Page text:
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by John Brantingham

You’re making sourdough bread next with Trudy, your shoulder pressed against hers, waiting for the hour when you are to pick up the kids. The commercial for Virginia Beach comes on in the television in the other room. “Did you send the check into the pediatrician?” you ask.

“I’m . . .” but she stops, and you listen to the voice-over about the shore. Trudy’s head is cocked at an angle listening, and she says again, “I’m . . .” but she can’t seem to find the words to finish.

You understand that she’s listening to the description of Virginia, which is where she lived in the years before she met you, which is where she had a son named David because that was her husband’s name, which is where she lost David Jr. and David Sr. to a car accident that was entirely David Sr.’s fault, which is where she learned what love was and could be from bottom to top, which is what she brought out here to California and found you, which is why when you make bread these days, you knead it together while talking, your arm against hers, the mutual warmth greater than anything you could ever have alone.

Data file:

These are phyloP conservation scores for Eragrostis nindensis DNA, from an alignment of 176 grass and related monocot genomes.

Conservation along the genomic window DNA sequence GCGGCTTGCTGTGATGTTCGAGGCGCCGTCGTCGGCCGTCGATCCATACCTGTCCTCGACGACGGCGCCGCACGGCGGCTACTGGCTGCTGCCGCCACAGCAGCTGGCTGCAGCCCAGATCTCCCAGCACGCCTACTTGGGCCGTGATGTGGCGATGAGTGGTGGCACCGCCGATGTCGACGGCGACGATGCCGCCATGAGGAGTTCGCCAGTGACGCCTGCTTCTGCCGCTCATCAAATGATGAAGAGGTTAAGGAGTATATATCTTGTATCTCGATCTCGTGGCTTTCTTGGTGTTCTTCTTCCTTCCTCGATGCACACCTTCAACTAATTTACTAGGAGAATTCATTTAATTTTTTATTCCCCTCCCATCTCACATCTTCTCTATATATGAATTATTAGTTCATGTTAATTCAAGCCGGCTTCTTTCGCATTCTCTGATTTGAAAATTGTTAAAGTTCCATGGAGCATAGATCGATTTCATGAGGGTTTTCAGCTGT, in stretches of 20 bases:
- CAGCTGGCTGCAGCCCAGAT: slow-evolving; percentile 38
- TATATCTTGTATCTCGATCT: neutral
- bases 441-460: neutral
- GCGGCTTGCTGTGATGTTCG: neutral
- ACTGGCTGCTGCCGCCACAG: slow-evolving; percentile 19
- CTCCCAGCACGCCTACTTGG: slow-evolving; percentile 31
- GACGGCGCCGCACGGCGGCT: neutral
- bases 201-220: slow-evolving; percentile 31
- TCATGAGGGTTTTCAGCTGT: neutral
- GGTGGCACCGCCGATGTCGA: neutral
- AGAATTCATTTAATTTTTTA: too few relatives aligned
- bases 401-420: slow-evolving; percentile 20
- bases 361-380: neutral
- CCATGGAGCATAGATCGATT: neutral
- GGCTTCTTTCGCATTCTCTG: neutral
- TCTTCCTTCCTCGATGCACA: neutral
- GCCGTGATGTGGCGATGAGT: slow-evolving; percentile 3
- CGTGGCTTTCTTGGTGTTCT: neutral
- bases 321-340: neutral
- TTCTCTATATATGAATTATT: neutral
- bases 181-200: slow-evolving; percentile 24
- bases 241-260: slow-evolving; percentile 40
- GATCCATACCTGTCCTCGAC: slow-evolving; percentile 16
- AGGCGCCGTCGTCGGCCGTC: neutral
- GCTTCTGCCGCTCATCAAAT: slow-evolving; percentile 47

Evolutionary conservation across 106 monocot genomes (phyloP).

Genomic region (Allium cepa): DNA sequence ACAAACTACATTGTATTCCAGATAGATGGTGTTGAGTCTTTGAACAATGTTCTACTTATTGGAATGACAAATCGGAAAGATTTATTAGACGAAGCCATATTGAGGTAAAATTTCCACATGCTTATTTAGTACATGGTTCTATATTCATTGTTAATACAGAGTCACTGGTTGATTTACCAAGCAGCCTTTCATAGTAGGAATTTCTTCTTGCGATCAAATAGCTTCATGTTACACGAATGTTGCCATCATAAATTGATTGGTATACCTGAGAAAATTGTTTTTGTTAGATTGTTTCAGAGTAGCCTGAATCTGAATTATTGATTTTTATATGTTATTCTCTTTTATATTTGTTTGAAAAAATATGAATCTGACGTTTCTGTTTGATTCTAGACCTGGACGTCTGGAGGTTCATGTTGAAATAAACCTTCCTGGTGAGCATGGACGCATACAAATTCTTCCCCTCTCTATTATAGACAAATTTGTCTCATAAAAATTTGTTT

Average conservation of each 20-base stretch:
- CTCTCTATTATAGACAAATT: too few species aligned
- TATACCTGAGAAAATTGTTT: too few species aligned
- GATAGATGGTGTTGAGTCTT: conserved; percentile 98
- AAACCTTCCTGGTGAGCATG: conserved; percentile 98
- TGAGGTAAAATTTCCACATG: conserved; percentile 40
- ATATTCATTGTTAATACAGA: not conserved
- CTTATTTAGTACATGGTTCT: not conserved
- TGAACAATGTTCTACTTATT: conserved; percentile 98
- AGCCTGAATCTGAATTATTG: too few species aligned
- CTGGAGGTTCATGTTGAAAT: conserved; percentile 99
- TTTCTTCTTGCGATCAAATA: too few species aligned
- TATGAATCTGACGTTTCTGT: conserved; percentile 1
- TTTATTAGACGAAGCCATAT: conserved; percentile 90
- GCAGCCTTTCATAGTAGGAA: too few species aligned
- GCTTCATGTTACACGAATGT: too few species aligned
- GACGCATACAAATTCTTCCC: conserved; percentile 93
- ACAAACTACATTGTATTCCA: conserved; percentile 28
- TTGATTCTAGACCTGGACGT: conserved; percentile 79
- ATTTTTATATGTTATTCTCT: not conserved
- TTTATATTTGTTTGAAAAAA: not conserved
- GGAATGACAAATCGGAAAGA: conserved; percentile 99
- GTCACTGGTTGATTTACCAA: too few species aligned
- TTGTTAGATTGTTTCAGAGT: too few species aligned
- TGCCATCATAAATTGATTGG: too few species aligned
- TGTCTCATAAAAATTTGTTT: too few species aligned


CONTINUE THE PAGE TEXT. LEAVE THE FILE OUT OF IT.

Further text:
“I’m . . .” she says again, and before she taught you what it means to love, you would have pulled her out of this daydream, but today you leave her in the joy of her other life for a moment and wait for her.

You love that when you knead bread together, how the flour gets on her. There is a spot on her cheek. Her red toenails are speckled with it.


John Brantingham is Sequoia and Kings Canyon National Park’s first poet laureate. His work has been featured in hundreds of magazines and The Best Small Fictions 2016. He has ten books of poetry and fiction including The L.A. Fiction Anthology (Red Hen Press) and A Sublime and Tragic Dance (Cholla Needles Press). He teaches at Mt. San Antonio College in California.

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